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Today's Features

  • The Shelbyville City Council has spent much of the last year to year and a half working on a plan to spruce up much of the downtown area.

    Through the East End Study and the nearly completed 7th Street Corridor Study, the city council has, with input from residents, set up a plan for continued growth in these areas.

    Along with the cleaning up of the downtown zoning districts, the council has put a plan in place for a large part of the city.

  • Candidates gearing up for the Nov. 2 election had a final chance to sway the public Monday during the county's largest political forum.

     

    The nearly three-hour event was hosted by Shelby County Organized for Preservation and Enhancement (SCOPE) and The Sentinel-News, who have partnered on the event since 1988.

     

    SCOPE President Ronald R. Van Stockum Jr. served as the moderator, and Steve Doyle, editor of The Sentinel-News, offered the questions.

     

  • Candidates gearing up for the Nov. 2 election had a final chance to sway the public Monday during the county's largest political forum.

     

    The nearly three-hour event was hosted by Shelby County Organized for Preservation and Enhancement (SCOPE) and The Sentinel-News, who have partnered on the event since 1988.

     

    SCOPE President Ronald R. Van Stockum Jr. served as the moderator, and Steve Doyle, editor of The Sentinel-News, offered the questions.

     

  • Ed Marksberry is running for U.S. Congress in the 2nd District, but a lot of people may not know who he is.

     

    His Republican opponent, incumbent, Brett Guthrie, has raised more than $1 million, and his ads have graced newspapers and TV sets throughout the 21 counties in the district.

     

    Marksberry, however, said he made a vow early on not to accept contributions to his campaign from corporations so his work has been on a much smaller scale.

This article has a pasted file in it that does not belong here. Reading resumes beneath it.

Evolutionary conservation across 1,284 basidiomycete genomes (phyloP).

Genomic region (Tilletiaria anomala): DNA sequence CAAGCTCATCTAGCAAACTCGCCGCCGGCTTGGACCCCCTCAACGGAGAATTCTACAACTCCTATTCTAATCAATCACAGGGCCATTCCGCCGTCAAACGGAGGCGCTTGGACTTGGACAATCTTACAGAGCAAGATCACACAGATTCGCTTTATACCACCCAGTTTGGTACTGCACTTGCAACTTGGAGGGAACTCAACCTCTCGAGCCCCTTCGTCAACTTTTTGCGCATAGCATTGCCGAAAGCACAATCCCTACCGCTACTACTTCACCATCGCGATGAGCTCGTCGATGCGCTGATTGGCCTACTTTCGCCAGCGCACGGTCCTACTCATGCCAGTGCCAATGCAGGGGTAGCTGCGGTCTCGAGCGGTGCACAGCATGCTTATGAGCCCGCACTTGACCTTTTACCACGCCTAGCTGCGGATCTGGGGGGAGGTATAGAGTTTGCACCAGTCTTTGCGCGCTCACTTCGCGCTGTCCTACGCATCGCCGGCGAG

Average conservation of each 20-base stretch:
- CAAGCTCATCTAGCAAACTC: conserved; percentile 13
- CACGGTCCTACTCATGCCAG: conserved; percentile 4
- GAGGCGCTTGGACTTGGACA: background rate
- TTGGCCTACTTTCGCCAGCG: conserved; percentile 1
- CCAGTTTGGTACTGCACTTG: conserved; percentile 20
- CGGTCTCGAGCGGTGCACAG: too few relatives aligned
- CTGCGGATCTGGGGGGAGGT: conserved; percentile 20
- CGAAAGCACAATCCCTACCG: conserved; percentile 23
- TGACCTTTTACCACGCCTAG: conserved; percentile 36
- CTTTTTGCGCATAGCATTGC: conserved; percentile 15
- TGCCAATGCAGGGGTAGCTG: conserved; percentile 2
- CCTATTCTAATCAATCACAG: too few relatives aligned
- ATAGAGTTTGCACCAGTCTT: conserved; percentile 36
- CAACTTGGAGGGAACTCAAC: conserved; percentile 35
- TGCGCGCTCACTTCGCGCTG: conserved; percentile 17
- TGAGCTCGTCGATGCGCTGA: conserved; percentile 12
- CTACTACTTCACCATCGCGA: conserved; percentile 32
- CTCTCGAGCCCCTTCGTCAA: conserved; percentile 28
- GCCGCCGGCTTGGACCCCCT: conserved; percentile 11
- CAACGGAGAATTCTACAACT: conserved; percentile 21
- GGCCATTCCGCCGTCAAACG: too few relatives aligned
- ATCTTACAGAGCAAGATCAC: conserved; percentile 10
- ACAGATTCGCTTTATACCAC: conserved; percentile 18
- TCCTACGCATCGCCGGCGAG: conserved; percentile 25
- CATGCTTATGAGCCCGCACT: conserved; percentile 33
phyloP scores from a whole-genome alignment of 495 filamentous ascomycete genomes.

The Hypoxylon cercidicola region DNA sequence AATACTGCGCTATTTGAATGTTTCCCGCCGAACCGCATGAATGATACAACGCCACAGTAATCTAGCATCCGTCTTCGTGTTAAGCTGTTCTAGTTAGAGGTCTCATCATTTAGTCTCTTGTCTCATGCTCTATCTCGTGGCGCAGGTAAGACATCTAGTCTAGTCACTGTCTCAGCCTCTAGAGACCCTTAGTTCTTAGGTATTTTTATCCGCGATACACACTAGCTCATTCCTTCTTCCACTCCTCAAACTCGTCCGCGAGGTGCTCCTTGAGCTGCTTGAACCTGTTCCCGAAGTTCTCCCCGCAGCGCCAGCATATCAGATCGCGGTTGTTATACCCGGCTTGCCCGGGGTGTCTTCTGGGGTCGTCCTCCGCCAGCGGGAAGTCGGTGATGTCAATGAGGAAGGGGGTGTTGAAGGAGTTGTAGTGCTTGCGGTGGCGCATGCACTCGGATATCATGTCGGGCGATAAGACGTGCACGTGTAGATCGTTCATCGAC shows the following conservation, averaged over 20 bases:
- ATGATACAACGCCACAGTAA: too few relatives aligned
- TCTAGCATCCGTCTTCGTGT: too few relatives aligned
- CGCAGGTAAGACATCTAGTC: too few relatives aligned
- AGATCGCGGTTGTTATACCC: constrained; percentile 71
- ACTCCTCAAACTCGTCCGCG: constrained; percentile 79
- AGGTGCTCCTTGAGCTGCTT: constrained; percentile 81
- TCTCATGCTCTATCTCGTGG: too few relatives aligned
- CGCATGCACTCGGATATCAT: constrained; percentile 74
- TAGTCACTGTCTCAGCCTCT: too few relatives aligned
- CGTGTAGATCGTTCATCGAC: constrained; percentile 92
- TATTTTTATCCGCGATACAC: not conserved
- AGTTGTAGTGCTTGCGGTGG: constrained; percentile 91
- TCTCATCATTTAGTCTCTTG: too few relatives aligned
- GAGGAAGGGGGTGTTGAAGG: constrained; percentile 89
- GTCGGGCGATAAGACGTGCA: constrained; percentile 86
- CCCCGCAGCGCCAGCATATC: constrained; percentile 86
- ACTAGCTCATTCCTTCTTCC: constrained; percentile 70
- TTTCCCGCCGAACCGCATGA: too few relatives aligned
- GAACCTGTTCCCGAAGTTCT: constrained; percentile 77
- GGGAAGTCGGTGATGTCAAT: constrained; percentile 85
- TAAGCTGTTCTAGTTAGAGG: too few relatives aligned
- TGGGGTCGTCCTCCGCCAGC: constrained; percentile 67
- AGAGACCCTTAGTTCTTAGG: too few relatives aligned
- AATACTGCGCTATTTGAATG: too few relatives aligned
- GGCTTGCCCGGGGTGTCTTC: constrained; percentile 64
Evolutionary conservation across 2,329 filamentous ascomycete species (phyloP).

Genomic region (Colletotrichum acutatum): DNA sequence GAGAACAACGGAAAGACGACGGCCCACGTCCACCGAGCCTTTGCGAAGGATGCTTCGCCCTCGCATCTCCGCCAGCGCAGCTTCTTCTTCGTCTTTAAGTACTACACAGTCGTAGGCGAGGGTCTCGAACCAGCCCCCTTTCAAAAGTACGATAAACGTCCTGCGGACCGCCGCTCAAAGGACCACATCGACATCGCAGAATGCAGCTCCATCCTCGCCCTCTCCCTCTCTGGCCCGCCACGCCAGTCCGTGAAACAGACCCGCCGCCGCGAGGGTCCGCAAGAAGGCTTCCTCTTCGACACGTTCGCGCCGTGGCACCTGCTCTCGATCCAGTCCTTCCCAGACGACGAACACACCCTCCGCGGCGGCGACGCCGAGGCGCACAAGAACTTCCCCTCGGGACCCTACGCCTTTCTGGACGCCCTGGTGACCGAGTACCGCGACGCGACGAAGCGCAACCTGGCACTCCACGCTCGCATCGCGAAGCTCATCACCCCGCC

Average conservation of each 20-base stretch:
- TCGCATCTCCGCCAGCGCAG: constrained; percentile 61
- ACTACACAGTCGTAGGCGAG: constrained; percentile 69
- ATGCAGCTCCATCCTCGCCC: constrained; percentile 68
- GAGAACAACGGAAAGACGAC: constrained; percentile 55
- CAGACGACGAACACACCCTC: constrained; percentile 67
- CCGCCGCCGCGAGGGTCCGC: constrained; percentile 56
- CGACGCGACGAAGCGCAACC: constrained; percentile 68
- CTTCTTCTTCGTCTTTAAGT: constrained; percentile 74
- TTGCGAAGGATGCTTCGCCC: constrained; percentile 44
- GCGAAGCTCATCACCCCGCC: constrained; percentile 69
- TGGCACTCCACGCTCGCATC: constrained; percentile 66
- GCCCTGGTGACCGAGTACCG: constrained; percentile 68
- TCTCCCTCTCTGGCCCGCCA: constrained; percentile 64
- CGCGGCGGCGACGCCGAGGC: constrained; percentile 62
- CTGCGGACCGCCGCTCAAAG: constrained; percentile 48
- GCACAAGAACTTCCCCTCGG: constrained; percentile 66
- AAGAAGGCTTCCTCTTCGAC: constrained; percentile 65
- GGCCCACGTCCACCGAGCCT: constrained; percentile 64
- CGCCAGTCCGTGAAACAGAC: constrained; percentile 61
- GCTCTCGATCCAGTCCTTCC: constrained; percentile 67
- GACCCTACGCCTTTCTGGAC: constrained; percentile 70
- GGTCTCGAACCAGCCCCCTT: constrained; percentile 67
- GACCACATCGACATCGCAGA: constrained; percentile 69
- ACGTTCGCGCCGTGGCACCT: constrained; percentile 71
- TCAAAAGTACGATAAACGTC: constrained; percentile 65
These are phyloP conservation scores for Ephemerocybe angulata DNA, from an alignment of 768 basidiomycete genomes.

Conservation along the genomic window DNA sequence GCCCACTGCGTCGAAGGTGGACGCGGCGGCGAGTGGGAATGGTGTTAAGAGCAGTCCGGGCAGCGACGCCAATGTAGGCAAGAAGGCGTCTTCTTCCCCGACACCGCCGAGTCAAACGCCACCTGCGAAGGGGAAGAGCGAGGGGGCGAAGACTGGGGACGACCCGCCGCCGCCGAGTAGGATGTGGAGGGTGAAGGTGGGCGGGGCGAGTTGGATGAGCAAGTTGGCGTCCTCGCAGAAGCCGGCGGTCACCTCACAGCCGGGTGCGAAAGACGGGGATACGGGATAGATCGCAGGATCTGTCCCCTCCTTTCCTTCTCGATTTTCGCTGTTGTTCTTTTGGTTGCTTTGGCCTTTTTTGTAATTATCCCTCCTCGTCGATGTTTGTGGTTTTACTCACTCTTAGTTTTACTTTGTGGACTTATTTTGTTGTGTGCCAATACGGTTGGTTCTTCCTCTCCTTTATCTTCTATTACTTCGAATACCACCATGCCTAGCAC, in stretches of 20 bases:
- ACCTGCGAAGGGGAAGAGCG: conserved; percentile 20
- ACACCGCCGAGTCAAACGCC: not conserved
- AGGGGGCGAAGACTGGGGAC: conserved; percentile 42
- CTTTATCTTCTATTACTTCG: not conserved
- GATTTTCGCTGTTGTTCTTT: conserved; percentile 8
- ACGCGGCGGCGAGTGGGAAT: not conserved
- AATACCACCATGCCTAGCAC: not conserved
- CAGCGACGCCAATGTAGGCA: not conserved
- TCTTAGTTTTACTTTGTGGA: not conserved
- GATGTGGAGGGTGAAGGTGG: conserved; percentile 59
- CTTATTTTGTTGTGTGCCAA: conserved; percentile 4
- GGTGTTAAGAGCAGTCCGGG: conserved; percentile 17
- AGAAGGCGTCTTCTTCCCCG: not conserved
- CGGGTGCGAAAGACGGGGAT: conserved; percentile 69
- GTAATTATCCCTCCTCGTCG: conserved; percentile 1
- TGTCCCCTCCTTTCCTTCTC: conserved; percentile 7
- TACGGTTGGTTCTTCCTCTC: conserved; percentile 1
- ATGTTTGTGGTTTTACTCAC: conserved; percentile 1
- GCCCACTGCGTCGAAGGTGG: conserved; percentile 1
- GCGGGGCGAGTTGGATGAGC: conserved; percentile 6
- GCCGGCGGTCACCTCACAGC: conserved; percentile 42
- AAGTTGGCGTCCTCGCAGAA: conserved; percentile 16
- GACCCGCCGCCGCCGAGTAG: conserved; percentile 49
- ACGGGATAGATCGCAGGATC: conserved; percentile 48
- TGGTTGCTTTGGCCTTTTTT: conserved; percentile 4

• Ed Marksberry is running for U.S. Congress in the 2nd District, but a lot of people may not know who he is.

     

    His Republican opponent, incumbent, Brett Guthrie, has raised more than $1 million, and his ads have graced newspapers and TV sets throughout the 21 counties in the district.

     

    Marksberry, however, said he made a vow early on not to accept contributions to his campaign from corporations so his work has been on a much smaller scale.

     

  • The polls open at 6 a.m. Tuesday, and voters in Shelby County should be ready.

    Very little has changed for registered voters in the county: Only one of the 34 polling locations has moved, affecting about 850 in Cropper.

    "We sent letters out to everyone in that voting district, but some people are still confused," Shelby County Clerk Sue Carole Perry said.  "Both [magisterial] candidates [Bill Hedges and John Lewis] have told us they've received calls from people asking if they had to go to Bagdad to vote."

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  • U.S. Representative Brett Guthrie (R-Bowling Green) stopped in Shelby County on Monday to visit with area firefighters and EMS workers and take a tour at Clear Creek Park.

    But Guthrie, who is campaigning against Democrat Ed Marksberry of Owensboro for Kentucky's 2nd District Congressional seat, which he won in 2008, also wanted to reply to a few comments made by his opponent in The Sentinel-News on Friday.

  • Jack Conway asked about 30 supporters that showed up outside the Shelby County Courthouse on Thursday morning to gather in a little closer.

    Like a coach before the big game, Conway was urging his team of Democrats on in support of his bid to be Kentucky's next U.S. Senator.

    "I'm asking you, Shelby County, can we carry this county?" he asked.

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